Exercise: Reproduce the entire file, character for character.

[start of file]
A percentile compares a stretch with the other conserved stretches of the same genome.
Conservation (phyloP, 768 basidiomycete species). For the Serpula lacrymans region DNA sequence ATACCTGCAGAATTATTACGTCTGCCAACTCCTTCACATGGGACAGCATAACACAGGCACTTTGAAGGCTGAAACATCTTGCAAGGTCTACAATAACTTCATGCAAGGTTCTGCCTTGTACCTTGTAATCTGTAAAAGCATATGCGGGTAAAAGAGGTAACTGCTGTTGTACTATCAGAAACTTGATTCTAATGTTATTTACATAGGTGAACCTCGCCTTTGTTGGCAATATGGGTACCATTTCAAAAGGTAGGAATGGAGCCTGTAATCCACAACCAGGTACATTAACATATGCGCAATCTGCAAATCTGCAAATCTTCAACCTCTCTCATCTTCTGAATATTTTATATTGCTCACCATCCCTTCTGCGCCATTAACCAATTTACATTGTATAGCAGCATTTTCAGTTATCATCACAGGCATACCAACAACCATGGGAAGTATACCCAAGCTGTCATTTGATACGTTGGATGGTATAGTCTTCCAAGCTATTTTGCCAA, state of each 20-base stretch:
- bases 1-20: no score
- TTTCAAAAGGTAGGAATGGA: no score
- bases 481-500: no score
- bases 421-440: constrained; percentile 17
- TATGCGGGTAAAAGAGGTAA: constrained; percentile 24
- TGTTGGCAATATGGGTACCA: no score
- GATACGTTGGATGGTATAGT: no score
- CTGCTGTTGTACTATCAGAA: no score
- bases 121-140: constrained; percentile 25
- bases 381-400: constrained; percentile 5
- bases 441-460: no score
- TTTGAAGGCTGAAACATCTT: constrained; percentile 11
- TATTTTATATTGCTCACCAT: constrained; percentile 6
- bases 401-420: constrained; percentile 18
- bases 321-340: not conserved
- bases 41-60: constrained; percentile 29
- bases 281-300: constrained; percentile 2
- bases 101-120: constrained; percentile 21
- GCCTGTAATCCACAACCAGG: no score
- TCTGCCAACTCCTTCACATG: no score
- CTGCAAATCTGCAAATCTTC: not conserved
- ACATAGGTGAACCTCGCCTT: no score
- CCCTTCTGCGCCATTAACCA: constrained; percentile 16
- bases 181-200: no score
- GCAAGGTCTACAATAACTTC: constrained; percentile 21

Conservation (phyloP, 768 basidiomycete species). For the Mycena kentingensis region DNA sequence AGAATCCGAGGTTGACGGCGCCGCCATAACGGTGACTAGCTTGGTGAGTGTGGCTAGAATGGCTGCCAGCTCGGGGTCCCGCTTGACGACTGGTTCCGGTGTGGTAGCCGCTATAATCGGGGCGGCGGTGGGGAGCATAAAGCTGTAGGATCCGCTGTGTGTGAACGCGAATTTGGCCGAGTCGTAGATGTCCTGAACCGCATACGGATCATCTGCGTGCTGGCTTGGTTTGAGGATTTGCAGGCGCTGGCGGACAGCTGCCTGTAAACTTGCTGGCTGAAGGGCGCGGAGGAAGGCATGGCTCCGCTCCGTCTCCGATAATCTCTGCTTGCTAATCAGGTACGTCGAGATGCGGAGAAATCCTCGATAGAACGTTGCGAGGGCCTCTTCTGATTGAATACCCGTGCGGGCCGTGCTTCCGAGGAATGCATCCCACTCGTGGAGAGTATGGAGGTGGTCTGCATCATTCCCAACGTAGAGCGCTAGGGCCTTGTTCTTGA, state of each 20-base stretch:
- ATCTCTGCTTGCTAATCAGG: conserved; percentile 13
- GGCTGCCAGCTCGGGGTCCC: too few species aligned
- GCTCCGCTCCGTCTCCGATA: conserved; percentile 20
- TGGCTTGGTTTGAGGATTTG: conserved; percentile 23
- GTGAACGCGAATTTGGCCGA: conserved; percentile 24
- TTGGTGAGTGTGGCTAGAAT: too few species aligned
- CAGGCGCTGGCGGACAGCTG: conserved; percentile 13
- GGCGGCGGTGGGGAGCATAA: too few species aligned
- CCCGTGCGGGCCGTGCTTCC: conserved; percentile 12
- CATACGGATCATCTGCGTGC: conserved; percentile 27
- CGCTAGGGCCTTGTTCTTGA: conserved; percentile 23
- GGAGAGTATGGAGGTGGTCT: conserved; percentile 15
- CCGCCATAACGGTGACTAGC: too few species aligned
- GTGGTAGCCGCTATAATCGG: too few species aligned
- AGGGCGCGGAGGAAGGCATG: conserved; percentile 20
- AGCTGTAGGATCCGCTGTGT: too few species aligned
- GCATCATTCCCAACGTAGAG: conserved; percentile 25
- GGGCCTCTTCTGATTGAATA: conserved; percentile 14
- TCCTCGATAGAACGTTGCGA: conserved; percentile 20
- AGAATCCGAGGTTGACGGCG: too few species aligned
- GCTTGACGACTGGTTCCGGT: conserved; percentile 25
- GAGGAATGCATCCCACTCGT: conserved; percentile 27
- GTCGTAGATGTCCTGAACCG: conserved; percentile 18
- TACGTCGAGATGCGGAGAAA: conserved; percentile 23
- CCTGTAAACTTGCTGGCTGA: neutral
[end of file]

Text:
A percentile compares a stretch with the other conserved stretches of the same genome.
Conservation (phyloP, 768 basidiomycete species). For the Serpula lacrymans region DNA sequence ATACCTGCAGAATTATTACGTCTGCCAACTCCTTCACATGGGACAGCATAACACAGGCACTTTGAAGGCTGAAACATCTTGCAAGGTCTACAATAACTTCATGCAAGGTTCTGCCTTGTACCTTGTAATCTGTAAAAGCATATGCGGGTAAAAGAGGTAACTGCTGTTGTACTATCAGAAACTTGATTCTAATGTTATTTACATAGGTGAACCTCGCCTTTGTTGGCAATATGGGTACCATTTCAAAAGGTAGGAATGGAGCCTGTAATCCACAACCAGGTACATTAACATATGCGCAATCTGCAAATCTGCAAATCTTCAACCTCTCTCATCTTCTGAATATTTTATATTGCTCACCATCCCTTCTGCGCCATTAACCAATTTACATTGTATAGCAGCATTTTCAGTTATCATCACAGGCATACCAACAACCATGGGAAGTATACCCAAGCTGTCATTTGATACGTTGGATGGTATAGTCTTCCAAGCTATTTTGCCAA, state of each 20-base stretch:
- bases 1-20: no score
- TTTCAAAAGGTAGGAATGGA: no score
- bases 481-500: no score
- bases 421-440: constrained; percentile 17
- TATGCGGGTAAAAGAGGTAA: constrained; percentile 24
- TGTTGGCAATATGGGTACCA: no score
- GATACGTTGGATGGTATAGT: no score
- CTGCTGTTGTACTATCAGAA: no score
- bases 121-140: constrained; percentile 25
- bases 381-400: constrained; percentile 5
- bases 441-460: no score
- TTTGAAGGCTGAAACATCTT: constrained; percentile 11
- TATTTTATATTGCTCACCAT: constrained; percentile 6
- bases 401-420: constrained; percentile 18
- bases 321-340: not conserved
- bases 41-60: constrained; percentile 29
- bases 281-300: constrained; percentile 2
- bases 101-120: constrained; percentile 21
- GCCTGTAATCCACAACCAGG: no score
- TCTGCCAACTCCTTCACATG: no score
- CTGCAAATCTGCAAATCTTC: not conserved
- ACATAGGTGAACCTCGCCTT: no score
- CCCTTCTGCGCCATTAACCA: constrained; percentile 16
- bases 181-200: no score
- GCAAGGTCTACAATAACTTC: constrained; percentile 21

Conservation (phyloP, 768 basidiomycete species). For the Mycena kentingensis region DNA sequence AGAATCCGAGGTTGACGGCGCCGCCATAACGGTGACTAGCTTGGTGAGTGTGGCTAGAATGGCTGCCAGCTCGGGGTCCCGCTTGACGACTGGTTCCGGTGTGGTAGCCGCTATAATCGGGGCGGCGGTGGGGAGCATAAAGCTGTAGGATCCGCTGTGTGTGAACGCGAATTTGGCCGAGTCGTAGATGTCCTGAACCGCATACGGATCATCTGCGTGCTGGCTTGGTTTGAGGATTTGCAGGCGCTGGCGGACAGCTGCCTGTAAACTTGCTGGCTGAAGGGCGCGGAGGAAGGCATGGCTCCGCTCCGTCTCCGATAATCTCTGCTTGCTAATCAGGTACGTCGAGATGCGGAGAAATCCTCGATAGAACGTTGCGAGGGCCTCTTCTGATTGAATACCCGTGCGGGCCGTGCTTCCGAGGAATGCATCCCACTCGTGGAGAGTATGGAGGTGGTCTGCATCATTCCCAACGTAGAGCGCTAGGGCCTTGTTCTTGA, state of each 20-base stretch:
- ATCTCTGCTTGCTAATCAGG: conserved; percentile 13
- GGCTGCCAGCTCGGGGTCCC: too few species aligned
- GCTCCGCTCCGTCTCCGATA: conserved; percentile 20
- TGGCTTGGTTTGAGGATTTG: conserved; percentile 23
- GTGAACGCGAATTTGGCCGA: conserved; percentile 24
- TTGGTGAGTGTGGCTAGAAT: too few species aligned
- CAGGCGCTGGCGGACAGCTG: conserved; percentile 13
- GGCGGCGGTGGGGAGCATAA: too few species aligned
- CCCGTGCGGGCCGTGCTTCC: conserved; percentile 12
- CATACGGATCATCTGCGTGC: conserved; percentile 27
- CGCTAGGGCCTTGTTCTTGA: conserved; percentile 23
- GGAGAGTATGGAGGTGGTCT: conserved; percentile 15
- CCGCCATAACGGTGACTAGC: too few species aligned
- GTGGTAGCCGCTATAATCGG: too few species aligned
- AGGGCGCGGAGGAAGGCATG: conserved; percentile 20
- AGCTGTAGGATCCGCTGTGT: too few species aligned
- GCATCATTCCCAACGTAGAG: conserved; percentile 25
- GGGCCTCTTCTGATTGAATA: conserved; percentile 14
- TCCTCGATAGAACGTTGCGA: conserved; percentile 20
- AGAATCCGAGGTTGACGGCG: too few species aligned
- GCTTGACGACTGGTTCCGGT: conserved; percentile 25
- GAGGAATGCATCCCACTCGT: conserved; percentile 27
- GTCGTAGATGTCCTGAACCG: conserved; percentile 18
- TACGTCGAGATGCGGAGAAA: conserved; percentile 23
- CCTGTAAACTTGCTGGCTGA: neutral